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Who Is The World's No. 1 Starting Pitcher?

November 22, 2020
In a world of ever-shortening attention spans, consistent performance at the highest level often gets overlooked. Everyone wants to know who the best player was today or this week or this month, or what the next new blockbuster is going to be, or, for the younger generation out there, what the latest TikTok craze is. No one wants to read 600 pointless words written by someone who's going to ramble on about movies and social media and how amazing his dog is—they just want to get the data they came here for (for the record, incredibly amazing).

Maintaining that elite level of performance is incredibly difficult, but that is exactly what Gerrit Cole has done. Cole took over the No. 1 spot in the Starting Pitcher Rankings during last year's playoffs, knocking off then-teammate Justin Verlander, meaning he started the 2020 season atop the leaderboard.

As you can see on the following pages, he also finished 2020 as the top pitcher by this metric. This made him the first pitcher to both start and end a regular season as the No. 1 starting pitcher since Clayton Kershaw in 2016. (Kershaw did it in 2014 and 2015 as well.) Before Kershaw, the last pitcher to experience such sustained dominance was Johan Santana in 2007.

What the charts won't tell you is that Cole actually wasn't the No. 1 pitcher for the entire season, despite holding that status at the start and end of the season. Mets pitcher Jacob deGrom temporarily took over the top spot after his seven-inning, 12-strikeout game against the Phillies on September 6, and he held onto it for 10 days before it was reclaimed by Cole. It may still change hands yet again before the World Series wraps up, although Cole looks to have built up a large enough cushion, especially with deGrom's Mets missing out on the playoffs.

A new name can be found one spot below those two. Shane Bieber of the Indians finished the regular season at No. 3 in the rankings, improving his score more than any other pitcher from 385 to 460 points and moving up from the No. 24 spot in which he began the season. The biggest rank jump, meanwhile, belonged to the Brewers' Corbin Burnes, who started from the literal bottom (T-201st) and ended up inside the top 50 at No. 49.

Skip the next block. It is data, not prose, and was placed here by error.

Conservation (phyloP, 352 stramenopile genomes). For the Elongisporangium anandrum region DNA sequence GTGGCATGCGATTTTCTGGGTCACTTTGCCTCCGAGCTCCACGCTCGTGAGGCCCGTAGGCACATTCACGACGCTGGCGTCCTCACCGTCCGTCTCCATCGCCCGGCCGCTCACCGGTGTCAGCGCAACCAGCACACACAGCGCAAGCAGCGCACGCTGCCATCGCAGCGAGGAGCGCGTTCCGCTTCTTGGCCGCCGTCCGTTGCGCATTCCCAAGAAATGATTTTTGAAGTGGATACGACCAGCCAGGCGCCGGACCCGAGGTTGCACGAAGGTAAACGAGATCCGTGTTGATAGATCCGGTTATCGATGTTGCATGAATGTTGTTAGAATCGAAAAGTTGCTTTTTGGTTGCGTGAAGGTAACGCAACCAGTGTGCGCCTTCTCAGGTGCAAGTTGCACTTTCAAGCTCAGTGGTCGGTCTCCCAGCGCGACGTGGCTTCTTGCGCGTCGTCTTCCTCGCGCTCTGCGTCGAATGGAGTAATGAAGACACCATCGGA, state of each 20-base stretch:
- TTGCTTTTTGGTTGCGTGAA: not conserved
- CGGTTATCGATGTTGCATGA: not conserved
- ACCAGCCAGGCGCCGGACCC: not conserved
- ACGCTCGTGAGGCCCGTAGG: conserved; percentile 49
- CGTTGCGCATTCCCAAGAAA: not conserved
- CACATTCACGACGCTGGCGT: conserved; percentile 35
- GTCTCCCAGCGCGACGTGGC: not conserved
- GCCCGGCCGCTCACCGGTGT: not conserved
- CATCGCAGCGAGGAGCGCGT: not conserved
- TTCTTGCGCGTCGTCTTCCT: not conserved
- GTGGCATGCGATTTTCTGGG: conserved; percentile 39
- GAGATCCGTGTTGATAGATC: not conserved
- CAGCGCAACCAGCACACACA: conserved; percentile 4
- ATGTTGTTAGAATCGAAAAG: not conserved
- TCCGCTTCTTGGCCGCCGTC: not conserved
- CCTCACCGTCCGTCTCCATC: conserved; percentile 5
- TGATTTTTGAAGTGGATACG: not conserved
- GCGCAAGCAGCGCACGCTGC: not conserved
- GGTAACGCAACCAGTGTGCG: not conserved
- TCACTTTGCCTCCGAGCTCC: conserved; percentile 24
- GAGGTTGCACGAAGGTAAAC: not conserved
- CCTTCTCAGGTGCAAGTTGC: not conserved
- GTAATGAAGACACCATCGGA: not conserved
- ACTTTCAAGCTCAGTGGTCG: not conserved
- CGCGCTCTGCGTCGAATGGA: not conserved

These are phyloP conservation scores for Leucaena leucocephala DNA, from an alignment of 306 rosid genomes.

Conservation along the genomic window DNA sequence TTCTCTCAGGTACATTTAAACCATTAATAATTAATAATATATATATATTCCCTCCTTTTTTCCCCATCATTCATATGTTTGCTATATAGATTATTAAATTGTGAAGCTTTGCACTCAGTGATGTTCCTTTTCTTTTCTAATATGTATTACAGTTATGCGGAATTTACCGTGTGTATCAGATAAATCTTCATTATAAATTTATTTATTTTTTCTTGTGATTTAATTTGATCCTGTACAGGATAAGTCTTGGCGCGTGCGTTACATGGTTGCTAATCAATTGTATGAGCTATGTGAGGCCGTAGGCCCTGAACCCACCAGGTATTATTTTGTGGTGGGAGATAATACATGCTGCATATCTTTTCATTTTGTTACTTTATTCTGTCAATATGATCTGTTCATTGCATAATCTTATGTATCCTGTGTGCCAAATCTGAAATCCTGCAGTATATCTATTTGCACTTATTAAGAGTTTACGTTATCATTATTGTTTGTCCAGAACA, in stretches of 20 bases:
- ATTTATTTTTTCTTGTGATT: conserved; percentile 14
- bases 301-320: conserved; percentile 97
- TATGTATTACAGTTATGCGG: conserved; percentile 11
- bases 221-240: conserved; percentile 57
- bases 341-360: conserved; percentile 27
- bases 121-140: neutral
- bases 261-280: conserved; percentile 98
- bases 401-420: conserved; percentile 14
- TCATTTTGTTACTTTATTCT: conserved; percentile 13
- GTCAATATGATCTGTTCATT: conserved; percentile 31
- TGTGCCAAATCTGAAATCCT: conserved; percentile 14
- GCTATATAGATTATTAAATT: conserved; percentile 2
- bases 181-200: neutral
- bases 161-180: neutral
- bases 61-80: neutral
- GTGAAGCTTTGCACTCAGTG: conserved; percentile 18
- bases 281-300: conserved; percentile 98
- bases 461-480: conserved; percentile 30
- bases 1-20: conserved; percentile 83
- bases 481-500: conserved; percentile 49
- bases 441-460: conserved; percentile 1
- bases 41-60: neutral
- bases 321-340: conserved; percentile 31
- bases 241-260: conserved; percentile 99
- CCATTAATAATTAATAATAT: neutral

Unlike last season, when two different teams—the Astros and Nationals—each had three pitchers in the top 10, no team dominated the leaderboards in 2020. The Cubs led the way with two pitchers in the top 10—Yu Darvish, who climbed his way back there for the first time since 2014, and Kyle Hendricks—but had no one else higher than No. 75 (Jon Lester). The Yankees, Rays, and Padres, on the other hand, combined for just one pitcher in the top 10, but each had four pitchers in the top 60, which tied for the MLB lead.

Looking at the sum of the scores of each team's five highest-ranked pitchers, it was actually the Reds who narrowly came out on top. Featuring a top-five rotation of Trevor Bauer (No. 4), Luis Castillo (14), Sonny Gray (18), Tyler Mahle (76) and Anthony DeSclafani (126) that combined for a score of 2,023 points, the Reds edged out the Yankees, who finished second with a cumulative score of 2,021 points.

The full leaderboard as well as all the details behind the methodology of the rankings can be found at

World's No. 1 Starting Pitcher Rankings
(Through 2020 Regular Season)

Rank Name Score
1 Gerrit Cole 479.4
2 Jacob deGrom 469.2
3 Shane Bieber 459.6
4 Trevor Bauer 453.9
5 Max Scherzer 445.9
6 Yu Darvish 438.0
7 Clayton Kershaw 437.0
8 Aaron Nola 435.6
9 Lucas Giolito 431.8
10 Kyle Hendricks 431.0

COMMENTS (3 Comments, most recent shown first)

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9:23 AM Nov 28th
How many articles like this does the Handbook have? I've avoided buying it all these years because I thought it was pretty much all stats, no analysis. If I was wrong about that, I'll order me a copy.

4:50 PM Nov 27th
Woo-hoo - Chicago dominates, as having Lucas Giolito in the top 10 makes it THREE for our city! New York having the #1 and #2 pitchers obviously counts for nothing at all.
11:17 AM Nov 24th
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